HEATHER:  Laughing… I watched Mean Girls for the first time after I wrote this book. I actually drew my inspiration from my own life and conversations I’ve had with many girls and women. It’s not talked about much, but the experience of being bullied to some degree seems universal. Girl bullying seems quieter than when boys bully one another, but it is just as (or more) devastating. I’ve met amazing, smart, accomplished, confident women who are still traumatized to some degree by the comments or actions of someone they went to middle school with. Now I get letters from young girls who tell me that they have their own Charity’s in their lives. Those letters just break my heart. When I wrote this, I wanted to be careful to give the proper weight to Penny’s pain. I also wanted to make sure that I didn’t paste some happy-happy ending on the story where Charity and she ended up being friends at the end. I’m sure that happens sometimes, but I think it’s pretty rare.

STACEY:  Miss Beans is something of a heroine to Penny in this book.  How were you able to have Miss Beans help Penny without making her seem like a pushy teacher?

HEATHER:  That’s so tricky. My main goal with Miss Beans was to simply make Penny see that she was a safe place to go for help if she needed it. It’s sometimes difficult to know when to intervene and when to simply be there for encouragement and support. If things had escalated further in the book, I would have had to have Miss Beans step in.

STACEY:  Did you know the outcome, with regard to Penny’s living situation, before you started writing or were you on the journey with her?

HEATHER:  I knew her parents weren’t going to reconcile, so I knew there would be a choice there for Penny. I also wanted it to be a real choice, so I had to make Penny engage with her new life in a significant way. I wasn’t sure which way she was going to go at the end though, so that was a surprise for me.

STACEY:  The Cupcake Queen is written in such an authentic teenage voice.  How did you able to create such realistic dialogue between the characters in addition to providing us with insights into the insecurities of the characters in such a genuine way?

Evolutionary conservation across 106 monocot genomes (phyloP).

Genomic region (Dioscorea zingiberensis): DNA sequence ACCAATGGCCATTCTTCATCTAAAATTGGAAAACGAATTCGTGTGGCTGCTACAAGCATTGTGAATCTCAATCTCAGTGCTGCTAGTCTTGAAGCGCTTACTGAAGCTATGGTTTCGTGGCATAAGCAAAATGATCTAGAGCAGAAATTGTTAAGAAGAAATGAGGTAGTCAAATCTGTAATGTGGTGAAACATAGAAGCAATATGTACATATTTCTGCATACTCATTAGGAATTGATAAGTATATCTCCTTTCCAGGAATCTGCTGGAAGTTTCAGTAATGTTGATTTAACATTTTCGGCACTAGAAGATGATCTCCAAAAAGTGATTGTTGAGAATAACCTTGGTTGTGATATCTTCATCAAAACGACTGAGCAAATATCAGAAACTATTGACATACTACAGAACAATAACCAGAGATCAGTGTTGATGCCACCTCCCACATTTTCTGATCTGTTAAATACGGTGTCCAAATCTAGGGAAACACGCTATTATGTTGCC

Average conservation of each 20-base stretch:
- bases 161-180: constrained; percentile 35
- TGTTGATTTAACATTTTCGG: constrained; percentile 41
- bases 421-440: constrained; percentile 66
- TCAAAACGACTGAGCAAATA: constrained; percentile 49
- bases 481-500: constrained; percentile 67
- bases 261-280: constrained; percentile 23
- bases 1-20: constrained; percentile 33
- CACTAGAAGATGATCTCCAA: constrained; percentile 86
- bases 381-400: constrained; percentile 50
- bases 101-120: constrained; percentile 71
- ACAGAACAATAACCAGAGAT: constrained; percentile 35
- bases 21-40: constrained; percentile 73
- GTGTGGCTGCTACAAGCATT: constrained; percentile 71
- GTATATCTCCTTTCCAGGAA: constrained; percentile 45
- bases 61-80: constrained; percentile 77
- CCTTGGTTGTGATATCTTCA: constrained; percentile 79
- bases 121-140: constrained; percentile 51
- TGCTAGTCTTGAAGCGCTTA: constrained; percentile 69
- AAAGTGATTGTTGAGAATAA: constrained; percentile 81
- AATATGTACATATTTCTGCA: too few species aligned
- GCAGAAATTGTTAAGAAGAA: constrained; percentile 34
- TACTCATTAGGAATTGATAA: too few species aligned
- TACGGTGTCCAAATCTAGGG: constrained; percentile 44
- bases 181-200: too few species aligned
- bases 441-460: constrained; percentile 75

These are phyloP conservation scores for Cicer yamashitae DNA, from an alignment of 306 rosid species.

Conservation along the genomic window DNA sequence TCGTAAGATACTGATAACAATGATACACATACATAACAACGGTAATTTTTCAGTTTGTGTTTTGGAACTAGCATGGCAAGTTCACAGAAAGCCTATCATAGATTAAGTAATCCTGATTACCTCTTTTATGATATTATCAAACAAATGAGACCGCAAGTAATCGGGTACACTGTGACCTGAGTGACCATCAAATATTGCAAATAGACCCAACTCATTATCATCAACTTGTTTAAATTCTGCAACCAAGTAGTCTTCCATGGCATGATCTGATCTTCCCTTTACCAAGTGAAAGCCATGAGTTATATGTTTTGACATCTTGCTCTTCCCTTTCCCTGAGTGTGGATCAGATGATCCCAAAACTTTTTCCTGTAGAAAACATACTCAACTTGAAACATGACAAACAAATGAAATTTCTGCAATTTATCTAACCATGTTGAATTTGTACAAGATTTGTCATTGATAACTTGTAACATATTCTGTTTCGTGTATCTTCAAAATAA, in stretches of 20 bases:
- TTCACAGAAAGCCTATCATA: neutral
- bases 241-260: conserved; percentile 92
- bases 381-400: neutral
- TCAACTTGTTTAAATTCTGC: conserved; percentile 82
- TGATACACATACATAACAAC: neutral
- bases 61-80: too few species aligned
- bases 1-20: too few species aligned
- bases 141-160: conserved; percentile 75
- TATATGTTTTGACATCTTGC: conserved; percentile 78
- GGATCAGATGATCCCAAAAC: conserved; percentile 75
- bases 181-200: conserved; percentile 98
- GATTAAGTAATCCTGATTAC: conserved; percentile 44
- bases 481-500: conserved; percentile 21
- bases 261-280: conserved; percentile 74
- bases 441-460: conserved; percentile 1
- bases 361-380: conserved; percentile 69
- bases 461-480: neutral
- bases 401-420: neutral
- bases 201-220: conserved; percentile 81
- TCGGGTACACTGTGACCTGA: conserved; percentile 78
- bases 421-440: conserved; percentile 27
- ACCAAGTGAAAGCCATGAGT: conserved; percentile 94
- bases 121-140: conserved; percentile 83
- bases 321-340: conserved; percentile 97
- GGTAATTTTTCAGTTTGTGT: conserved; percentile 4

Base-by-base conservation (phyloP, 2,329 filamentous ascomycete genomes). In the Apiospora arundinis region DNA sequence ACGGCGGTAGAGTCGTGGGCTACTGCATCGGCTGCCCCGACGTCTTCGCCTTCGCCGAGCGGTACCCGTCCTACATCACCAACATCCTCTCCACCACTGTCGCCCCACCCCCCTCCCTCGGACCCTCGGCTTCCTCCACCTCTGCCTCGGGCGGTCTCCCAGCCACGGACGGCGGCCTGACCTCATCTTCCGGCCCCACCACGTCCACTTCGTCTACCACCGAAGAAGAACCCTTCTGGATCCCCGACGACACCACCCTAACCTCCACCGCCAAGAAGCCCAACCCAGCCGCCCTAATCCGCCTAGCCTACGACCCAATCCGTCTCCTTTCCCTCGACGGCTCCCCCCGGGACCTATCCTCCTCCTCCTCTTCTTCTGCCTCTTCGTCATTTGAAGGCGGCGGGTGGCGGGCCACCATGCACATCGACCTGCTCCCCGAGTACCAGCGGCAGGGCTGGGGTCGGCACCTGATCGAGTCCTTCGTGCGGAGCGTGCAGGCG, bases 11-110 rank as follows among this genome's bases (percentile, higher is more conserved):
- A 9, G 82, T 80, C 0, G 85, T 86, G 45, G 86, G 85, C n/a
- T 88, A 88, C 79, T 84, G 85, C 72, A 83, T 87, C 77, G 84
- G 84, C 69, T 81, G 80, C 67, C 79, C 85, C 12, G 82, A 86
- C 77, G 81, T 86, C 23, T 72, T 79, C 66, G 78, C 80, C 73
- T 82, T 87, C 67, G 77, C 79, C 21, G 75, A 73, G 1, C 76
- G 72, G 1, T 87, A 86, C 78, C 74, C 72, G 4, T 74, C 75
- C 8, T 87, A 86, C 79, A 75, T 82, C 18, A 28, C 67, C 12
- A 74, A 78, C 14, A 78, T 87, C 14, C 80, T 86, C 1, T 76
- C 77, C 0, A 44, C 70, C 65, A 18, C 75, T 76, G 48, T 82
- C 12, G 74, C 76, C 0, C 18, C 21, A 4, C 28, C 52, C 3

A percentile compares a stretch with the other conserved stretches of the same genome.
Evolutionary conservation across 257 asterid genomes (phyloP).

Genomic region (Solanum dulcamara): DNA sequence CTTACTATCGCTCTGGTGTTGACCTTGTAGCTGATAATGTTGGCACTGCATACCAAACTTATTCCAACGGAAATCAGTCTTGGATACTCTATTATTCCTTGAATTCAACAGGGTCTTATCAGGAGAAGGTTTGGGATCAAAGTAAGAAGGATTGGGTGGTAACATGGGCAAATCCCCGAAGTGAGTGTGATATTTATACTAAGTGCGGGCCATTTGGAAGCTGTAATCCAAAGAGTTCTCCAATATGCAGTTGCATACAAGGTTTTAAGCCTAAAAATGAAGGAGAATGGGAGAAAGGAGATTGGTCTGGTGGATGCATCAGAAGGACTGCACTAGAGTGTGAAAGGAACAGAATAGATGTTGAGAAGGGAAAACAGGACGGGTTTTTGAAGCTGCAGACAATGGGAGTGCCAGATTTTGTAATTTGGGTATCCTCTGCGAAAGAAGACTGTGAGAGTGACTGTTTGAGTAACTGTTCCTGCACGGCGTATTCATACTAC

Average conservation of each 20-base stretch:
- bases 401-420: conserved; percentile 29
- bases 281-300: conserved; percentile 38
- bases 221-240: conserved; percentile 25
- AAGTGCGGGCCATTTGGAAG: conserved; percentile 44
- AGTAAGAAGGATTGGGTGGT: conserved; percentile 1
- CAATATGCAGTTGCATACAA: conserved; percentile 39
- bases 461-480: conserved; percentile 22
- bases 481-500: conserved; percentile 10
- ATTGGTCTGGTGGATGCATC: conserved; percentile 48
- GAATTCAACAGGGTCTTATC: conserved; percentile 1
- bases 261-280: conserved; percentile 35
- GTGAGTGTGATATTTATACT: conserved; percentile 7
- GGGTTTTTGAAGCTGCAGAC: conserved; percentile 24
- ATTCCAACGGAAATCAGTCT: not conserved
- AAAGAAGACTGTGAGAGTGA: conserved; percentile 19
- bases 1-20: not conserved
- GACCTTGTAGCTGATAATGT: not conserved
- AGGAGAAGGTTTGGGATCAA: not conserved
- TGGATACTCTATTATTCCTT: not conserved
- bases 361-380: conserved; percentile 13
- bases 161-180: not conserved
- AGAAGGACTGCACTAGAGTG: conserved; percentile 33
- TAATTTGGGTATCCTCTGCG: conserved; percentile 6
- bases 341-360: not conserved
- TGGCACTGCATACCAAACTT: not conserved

HEATHER:  Oh man… the truth is I still feel like I’m somewhere between 13 and 17 on the inside. Sometimes I look around my life a little surprised that I’m the grown-up now. The other part is that I have a heart for young people. It is so hard to be a teenager. I remember how hard it was for me. Just when you think you’ve gotten your feet under you, everything changes. You are trying to figure out who you are and who you want to be and at the same time trying to make it seem like you have it all together. And that’s all while you’re trying to pass all your classes; get a driver’s license; get the guy or girl you’re crushing on to notice you; deal with family dramas; deal with friendship dramas; make sure you don’t have food stuck in your braces; and make enough money to help pay for college.

I love talking with teens and getting emails and letters from them. I truly feel honored when a young person trusts me enough to open up to me.

A review copy of The Cupcake Queen was provided by the Penguin Group.

4 thoughts on “An Interview with the Author of The Cupcake Queen

  1. I found this interesting. This week at the writing camp I am teaching at we wrote stories and created our characters first using a character questionnaire from Ralph Fletcher. After my students created their characters, they began the story using one of the Harris Burdick posters. The poster was their plot element. Creating your character first helped the students actually know their character. Thanks for sharing. I will have to read this book. I have seen some of my girls reading this book. Andi


  2. Can’t wait to get my hands on this book. I love your blog by the way girls! I’m a third/fourth grade teacher in Vermont and love all that you post.